Skip to main content
BFI logo











Screenonline banner
Welwyn Studios

Film Studio

Main image of Welwyn Studios

Now largely forgotten, the studio at the Hertfordshire new town of Welwyn Garden City opened in 1928 as a state-of-the-art home for British Instructional Films (BIF), who had achieved success with historical re-enactments and the innovative Secrets of Nature series. Though BIF's non-fiction output continued, chief H. Bruce Woolfe soon focused attention on the company's feature film operations, with early productions including Anthony Asquith's A Cottage on Dartmoor (1929). BIF was subsequently absorbed by John Maxwell's British International Pictures (BIP), and Welwyn, now hastily adapted for the sound era, became an extension of the larger BIP studios at Elstree. Welwyn was also hired out to external companies such as Gaumont-British, who made use of the extensive back lot to construct a Belgian town square for Victor Saville's WWI drama I Was A Spy (1933).

Many film industry personnel got their training on the 'B' pictures produced at Welwyn during the 1930s, often as a result of the much-maligned quota legislation of 1927, and a new production company, Welwyn Studios Ltd., was set up in 1935. Welwyn boasted some important contributions to the pre-Hammer horror cycle of that decade, culminating in The Dark Eyes of London (d. Walter Summers, 1939), with the fading Hollywood star Bela Lugosi. Unlike Elstree, the studio was not requisitioned during the War; subsequent propaganda titles included Mein Kampf - My Crimes (d. Norman Lee, 1940), while Alfred Hitchcock returned from America to direct two ill-fated shorts intended to aid the French resistance, Bon Voyage and Aventure Malgache (both 1944).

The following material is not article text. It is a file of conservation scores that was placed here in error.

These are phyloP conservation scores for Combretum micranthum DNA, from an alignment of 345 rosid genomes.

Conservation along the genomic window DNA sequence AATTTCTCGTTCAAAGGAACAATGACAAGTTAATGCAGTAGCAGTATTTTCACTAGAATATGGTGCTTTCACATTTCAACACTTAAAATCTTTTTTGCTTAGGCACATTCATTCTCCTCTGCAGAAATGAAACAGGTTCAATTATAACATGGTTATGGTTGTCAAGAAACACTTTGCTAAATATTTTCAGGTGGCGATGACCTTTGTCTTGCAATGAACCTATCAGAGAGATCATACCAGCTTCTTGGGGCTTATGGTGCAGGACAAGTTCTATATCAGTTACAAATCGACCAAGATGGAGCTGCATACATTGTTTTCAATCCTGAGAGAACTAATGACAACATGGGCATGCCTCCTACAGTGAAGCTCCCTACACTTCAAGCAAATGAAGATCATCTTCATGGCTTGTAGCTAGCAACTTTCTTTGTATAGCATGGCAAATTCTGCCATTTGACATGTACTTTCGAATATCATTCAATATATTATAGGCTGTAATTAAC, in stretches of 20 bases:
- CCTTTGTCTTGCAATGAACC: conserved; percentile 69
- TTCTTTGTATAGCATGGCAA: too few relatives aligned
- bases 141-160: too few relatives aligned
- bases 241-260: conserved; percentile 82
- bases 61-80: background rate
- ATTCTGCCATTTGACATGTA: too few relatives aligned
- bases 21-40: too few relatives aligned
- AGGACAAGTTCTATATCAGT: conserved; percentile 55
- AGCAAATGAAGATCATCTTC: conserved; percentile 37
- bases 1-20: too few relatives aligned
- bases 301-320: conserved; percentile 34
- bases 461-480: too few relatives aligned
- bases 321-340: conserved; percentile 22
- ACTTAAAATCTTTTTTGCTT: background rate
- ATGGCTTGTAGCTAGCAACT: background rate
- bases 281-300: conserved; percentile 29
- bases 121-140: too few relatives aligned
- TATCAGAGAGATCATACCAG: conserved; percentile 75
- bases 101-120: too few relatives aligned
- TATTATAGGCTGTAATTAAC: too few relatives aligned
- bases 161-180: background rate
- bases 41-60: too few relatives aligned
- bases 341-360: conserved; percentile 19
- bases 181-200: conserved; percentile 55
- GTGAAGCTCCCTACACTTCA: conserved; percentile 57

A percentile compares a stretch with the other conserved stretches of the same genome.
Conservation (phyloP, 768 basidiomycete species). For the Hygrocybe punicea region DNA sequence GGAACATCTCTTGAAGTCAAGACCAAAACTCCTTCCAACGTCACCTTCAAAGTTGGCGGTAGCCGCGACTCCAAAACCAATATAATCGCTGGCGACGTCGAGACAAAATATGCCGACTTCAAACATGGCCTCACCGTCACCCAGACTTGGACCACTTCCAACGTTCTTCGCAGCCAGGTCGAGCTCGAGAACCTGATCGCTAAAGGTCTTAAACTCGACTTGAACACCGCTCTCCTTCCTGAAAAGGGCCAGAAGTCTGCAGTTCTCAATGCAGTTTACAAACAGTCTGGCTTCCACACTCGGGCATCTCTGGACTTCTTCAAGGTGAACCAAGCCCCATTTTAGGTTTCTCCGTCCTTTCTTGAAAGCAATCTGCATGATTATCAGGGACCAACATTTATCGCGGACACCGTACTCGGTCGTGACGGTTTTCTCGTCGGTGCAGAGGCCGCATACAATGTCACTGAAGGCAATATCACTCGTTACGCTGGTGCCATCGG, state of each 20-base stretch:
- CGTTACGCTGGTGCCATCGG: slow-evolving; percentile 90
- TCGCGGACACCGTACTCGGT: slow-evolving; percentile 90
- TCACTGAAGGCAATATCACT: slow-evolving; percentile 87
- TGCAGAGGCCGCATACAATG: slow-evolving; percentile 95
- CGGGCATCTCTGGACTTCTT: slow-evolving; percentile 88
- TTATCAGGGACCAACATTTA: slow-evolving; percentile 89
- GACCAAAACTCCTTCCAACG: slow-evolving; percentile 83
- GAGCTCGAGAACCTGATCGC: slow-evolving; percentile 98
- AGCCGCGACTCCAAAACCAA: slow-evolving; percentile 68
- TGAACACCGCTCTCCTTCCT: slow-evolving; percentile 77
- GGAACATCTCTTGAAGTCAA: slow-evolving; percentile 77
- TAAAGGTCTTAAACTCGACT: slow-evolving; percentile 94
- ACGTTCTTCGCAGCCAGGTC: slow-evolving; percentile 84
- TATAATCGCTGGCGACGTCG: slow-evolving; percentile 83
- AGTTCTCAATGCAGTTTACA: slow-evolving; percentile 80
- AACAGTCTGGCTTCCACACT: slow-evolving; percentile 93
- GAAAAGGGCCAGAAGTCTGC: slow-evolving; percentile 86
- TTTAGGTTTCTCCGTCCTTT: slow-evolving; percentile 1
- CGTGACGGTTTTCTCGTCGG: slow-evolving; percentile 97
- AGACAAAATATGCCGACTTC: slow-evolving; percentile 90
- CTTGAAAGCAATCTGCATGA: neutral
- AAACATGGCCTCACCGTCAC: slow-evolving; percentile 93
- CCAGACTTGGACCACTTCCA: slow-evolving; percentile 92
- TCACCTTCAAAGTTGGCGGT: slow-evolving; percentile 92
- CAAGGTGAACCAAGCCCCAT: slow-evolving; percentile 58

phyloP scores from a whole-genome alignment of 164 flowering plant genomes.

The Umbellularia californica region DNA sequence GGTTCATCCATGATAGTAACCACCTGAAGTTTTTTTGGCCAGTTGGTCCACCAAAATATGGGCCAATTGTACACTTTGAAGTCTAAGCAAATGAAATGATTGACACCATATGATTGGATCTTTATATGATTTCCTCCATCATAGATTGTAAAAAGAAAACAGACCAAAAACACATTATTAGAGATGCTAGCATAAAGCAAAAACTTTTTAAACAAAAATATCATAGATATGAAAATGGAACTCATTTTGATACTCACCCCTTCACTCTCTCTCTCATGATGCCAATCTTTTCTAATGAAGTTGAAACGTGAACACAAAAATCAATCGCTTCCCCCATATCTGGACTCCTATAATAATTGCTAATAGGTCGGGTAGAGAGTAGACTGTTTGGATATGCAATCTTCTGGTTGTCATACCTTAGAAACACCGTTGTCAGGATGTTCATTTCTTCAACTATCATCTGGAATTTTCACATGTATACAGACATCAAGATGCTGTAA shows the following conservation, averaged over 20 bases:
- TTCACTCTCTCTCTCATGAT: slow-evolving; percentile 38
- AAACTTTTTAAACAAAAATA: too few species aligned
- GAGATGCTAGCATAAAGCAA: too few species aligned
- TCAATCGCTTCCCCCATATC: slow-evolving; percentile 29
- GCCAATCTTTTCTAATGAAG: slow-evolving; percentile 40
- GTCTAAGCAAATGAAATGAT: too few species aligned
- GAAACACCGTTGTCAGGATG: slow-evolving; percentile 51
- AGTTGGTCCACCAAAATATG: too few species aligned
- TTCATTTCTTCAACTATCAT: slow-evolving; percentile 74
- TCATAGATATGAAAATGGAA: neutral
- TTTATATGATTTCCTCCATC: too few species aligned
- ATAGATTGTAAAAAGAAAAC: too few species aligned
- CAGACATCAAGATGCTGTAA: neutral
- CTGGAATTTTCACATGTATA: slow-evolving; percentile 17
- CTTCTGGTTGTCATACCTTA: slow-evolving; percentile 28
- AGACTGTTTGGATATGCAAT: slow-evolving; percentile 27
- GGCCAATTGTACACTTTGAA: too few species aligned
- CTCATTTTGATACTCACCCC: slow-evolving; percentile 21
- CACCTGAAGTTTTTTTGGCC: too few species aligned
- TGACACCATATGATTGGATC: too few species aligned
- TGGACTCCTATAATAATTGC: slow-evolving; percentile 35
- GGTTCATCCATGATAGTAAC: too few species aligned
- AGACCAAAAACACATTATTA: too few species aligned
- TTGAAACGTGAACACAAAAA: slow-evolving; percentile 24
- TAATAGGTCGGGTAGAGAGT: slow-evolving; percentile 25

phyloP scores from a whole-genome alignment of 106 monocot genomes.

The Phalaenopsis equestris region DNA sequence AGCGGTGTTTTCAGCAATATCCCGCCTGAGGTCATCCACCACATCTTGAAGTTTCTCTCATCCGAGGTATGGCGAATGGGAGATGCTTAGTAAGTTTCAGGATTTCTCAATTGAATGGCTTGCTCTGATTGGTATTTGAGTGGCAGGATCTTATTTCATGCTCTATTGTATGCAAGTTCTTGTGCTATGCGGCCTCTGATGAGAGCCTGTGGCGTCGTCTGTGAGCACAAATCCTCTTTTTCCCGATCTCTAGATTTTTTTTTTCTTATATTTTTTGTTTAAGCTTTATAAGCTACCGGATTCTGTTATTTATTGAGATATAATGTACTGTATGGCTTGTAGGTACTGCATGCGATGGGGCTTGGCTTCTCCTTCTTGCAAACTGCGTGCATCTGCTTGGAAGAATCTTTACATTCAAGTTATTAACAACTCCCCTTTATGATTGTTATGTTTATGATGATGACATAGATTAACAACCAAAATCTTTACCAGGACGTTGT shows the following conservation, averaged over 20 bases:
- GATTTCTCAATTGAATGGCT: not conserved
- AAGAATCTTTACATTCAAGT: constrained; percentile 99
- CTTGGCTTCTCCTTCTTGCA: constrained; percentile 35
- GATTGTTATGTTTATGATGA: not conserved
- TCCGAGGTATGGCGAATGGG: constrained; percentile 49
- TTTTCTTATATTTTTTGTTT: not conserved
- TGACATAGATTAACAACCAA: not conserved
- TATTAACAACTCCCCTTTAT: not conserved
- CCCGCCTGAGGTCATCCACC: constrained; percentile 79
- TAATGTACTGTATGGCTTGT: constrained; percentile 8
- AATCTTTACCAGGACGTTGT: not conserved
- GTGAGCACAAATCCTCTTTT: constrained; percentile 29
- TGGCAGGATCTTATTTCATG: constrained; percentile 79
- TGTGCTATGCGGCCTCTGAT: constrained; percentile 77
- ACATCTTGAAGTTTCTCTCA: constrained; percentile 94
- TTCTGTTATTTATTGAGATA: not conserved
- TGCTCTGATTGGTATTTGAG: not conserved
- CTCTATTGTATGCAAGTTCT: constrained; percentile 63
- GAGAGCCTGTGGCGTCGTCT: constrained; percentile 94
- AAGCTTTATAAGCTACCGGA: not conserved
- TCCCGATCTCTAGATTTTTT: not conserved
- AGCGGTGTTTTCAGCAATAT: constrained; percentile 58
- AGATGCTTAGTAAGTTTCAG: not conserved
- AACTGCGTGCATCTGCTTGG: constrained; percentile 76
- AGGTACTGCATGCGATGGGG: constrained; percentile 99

Welwyn continued to be used by various production companies throughout the 1940s, including its latest owner, Associated British Picture Corporation (ABPC). The Boulting Brothers' crime classic Brighton Rock (1947) was made there during a productive period in the latter half of the decade, which also brought the Herbert Wilcox/Anna Neagle collaborations I Live in Grosvenor Square (1945) and Piccadilly Incident (1946), and Thorold Dickinson's eerie gem The Queen of Spades (1949). The facilities were becoming dated, however, and commercial pressures eventually forced ABPC to sell up in late 1950.

Simon McCallum

Selected credits

Thumbnail image of Aventure Malgache (1944)Aventure Malgache (1944)

Hitchcock propaganda film about the French Resistance in Madagascar

Thumbnail image of Bon Voyage (1944)Bon Voyage (1944)

Hitchcock suspense short made as French Resistance propaganda

Thumbnail image of Brighton Rock (1947)Brighton Rock (1947)

Graham Greene thriller with Richard Attenborough as a vicious gangster

Thumbnail image of Cottage on Dartmoor, A (1929)Cottage on Dartmoor, A (1929)

Late silent feature by Anthony Asquith - a dark tale of thwarted love

Thumbnail image of Dark Eyes of London, The (1939)Dark Eyes of London, The (1939)

Some mysterious deaths seem to be linked to an insurance company

Thumbnail image of Piccadilly Incident (1946)Piccadilly Incident (1946)

Stirring Anna Neagle melodrama about a couple separated by WWII

Thumbnail image of Queen of Spades, The (1949)Queen of Spades, The (1949)

Darkly stylish adaptation of the Pushkin classic

Related Collections

Thumbnail image of Secrets of Nature (1922-33)Secrets of Nature (1922-33)

Groundbreaking early natural history film series

Related People and Organisations

Thumbnail image of Associated British Picture Corporation (1933-70)Associated British Picture Corporation (1933-70)

Production Company

Thumbnail image of British Instructional Films (1919-1933)British Instructional Films (1919-1933)

Production Company

Thumbnail image of British International Pictures (1926-33)British International Pictures (1926-33)

Production Company

Thumbnail image of Elstree StudiosElstree Studios


Related media